Full-spectrum beverages are complex and improbable, but ultimately well-balanced drinks.

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WHY IS THIS BOOK DIFFERENT?

It takes a full-spectrum look at beverages from soft drinks to hard liquor. It thoroughly discusses the components necessary for flavor balancing. It examines related spectra, such as the inebriation spectrum and the commitment spectrum. It has a textbook approach to data, with a multitude of tables for ingredients and supplies. It provides recipes and detailed instructions, but more importantly it is a call to chefdom for aspiring fermentation artists. Tally Ho!

Buy The Umami Factor now for a substantial pre-release discount here.

Announcing! UMAMI Factor–The Book!

Now available for pre-ordering at a substantial discount!

Now available for pre-ordering at a substantial discount!

You’re about to be introduced to the UMAMI factor, the secret to sensational homemade beverages, including spirits, wine, beer, soft drinks, kombucha, and more. Chances are you may not have heard of umami, the taste impression created by certain amino acids in a food or beverage. Now you know. Starting the novice off right with a thorough understanding of “full-spectrum” fermentation theory,the book dives into the various preparation techniques and shows how umami-producing ingredients create beverages with a sensation of balance and roundness on the palate, tongue, nose, and even throat. More than 75 recipes, including all the beverages here, plus sharp insight, and handy tips help the amateur fermentation chef conquer the next frontier in beverage science. Even the most experienced of fermentation aficionados will discover a philosophical yet practical approach to further exploration. Pre-order now from Amazon.com and save 21% over the cover price!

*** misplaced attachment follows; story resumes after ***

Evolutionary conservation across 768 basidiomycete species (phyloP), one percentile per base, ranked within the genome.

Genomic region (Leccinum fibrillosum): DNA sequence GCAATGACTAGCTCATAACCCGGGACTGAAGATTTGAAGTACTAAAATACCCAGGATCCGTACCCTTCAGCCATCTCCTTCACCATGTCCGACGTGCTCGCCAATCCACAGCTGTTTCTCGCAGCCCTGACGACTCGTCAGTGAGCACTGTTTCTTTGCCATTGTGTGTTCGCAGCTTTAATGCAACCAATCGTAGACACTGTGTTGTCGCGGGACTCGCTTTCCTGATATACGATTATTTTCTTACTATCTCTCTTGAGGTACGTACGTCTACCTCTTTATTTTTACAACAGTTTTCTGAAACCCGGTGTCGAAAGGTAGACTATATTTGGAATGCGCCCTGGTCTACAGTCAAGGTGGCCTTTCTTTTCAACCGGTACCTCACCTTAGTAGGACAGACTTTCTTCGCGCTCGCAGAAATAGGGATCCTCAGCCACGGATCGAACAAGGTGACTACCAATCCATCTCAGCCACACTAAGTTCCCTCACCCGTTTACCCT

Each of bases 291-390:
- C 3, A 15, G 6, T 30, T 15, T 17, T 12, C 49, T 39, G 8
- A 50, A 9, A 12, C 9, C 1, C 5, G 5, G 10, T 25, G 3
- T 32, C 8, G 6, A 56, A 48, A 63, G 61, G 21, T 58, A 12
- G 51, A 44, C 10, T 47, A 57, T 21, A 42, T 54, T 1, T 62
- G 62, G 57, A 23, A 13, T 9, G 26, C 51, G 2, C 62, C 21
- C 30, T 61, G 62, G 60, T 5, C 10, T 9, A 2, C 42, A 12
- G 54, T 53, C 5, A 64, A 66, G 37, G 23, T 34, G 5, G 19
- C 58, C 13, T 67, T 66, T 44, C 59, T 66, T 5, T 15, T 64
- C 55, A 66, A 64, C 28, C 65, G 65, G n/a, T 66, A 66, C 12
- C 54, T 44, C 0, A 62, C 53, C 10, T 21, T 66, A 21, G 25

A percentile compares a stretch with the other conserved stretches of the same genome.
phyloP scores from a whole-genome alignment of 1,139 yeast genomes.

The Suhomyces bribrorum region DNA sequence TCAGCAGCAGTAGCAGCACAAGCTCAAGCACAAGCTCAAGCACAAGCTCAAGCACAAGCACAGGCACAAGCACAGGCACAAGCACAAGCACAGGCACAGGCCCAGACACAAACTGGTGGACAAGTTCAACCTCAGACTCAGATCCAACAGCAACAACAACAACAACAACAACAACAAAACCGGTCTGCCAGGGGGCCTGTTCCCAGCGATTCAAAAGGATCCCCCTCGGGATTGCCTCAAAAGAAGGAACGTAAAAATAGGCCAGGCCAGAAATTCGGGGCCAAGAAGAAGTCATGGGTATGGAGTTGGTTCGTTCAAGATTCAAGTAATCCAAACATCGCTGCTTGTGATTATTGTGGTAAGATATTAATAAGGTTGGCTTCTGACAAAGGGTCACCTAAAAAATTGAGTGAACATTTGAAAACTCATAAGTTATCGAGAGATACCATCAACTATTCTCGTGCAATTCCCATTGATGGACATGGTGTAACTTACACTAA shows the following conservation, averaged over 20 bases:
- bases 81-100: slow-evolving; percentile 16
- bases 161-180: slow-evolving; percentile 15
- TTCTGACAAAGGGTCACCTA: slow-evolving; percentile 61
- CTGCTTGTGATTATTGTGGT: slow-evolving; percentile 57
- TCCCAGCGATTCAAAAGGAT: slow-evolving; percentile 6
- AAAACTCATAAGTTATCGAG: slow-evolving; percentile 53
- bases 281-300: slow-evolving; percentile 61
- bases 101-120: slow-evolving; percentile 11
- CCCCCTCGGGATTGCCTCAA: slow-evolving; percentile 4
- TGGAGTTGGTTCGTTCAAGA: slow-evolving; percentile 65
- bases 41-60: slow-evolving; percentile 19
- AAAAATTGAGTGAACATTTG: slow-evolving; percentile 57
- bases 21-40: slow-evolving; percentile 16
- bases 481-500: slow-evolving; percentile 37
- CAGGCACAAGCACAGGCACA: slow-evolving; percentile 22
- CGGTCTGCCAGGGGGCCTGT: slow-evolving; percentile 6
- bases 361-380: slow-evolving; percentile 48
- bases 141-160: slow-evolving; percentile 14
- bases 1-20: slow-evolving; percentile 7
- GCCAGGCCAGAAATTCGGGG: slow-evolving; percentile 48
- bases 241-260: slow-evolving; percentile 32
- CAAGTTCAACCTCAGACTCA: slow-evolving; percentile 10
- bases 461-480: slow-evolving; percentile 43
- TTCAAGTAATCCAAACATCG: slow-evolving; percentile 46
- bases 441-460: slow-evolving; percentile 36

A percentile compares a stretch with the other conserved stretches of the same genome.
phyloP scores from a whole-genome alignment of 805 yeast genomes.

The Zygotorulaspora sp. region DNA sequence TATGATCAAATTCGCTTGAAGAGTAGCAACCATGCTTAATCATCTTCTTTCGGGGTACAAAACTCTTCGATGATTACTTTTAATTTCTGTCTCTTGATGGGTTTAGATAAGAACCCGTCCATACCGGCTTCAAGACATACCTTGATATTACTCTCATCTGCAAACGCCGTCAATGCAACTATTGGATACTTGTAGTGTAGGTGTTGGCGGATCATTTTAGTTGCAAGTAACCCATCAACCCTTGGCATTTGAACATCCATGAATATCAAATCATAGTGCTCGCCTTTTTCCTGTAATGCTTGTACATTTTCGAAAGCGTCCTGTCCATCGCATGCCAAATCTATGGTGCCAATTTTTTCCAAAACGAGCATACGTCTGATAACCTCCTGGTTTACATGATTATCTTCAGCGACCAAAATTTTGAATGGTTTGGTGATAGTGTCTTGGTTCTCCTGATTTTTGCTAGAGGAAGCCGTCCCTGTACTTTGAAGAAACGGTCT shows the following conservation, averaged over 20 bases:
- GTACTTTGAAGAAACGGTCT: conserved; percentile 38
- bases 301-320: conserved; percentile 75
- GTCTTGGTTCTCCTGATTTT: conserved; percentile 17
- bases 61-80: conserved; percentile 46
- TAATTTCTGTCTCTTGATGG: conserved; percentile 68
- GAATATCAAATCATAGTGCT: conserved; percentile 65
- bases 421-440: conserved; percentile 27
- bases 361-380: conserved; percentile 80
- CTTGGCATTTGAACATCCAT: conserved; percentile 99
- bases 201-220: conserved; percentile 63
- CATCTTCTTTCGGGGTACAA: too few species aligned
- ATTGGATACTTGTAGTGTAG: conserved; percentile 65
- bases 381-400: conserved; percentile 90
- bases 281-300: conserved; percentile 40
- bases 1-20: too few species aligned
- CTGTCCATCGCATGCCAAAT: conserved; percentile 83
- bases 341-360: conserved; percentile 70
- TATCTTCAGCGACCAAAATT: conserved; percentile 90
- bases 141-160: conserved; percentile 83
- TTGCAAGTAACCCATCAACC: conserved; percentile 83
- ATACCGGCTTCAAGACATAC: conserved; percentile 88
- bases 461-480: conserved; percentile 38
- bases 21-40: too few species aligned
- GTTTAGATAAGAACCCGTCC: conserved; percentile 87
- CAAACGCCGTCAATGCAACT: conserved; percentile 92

Germano-Bohemian Lager

GB PilsPWGermano-Bohemian Lager marries the idea of rich, full Bohemian Pilsner with the crisp bitterness and clean flavor characteristic of North German lager.

The recipe uses floor-malted Bohemian Pilsner malt, made from Bohemian spring barley. This malt shows a wider color range among individual grains than malt processed by modern pneumatic malting methods, with their tighter temperature control. The result is a fuller malty flavor, with a bit of residual sweetness. It is slightly under-modified however, and will benefit from an acid rest and protein rest.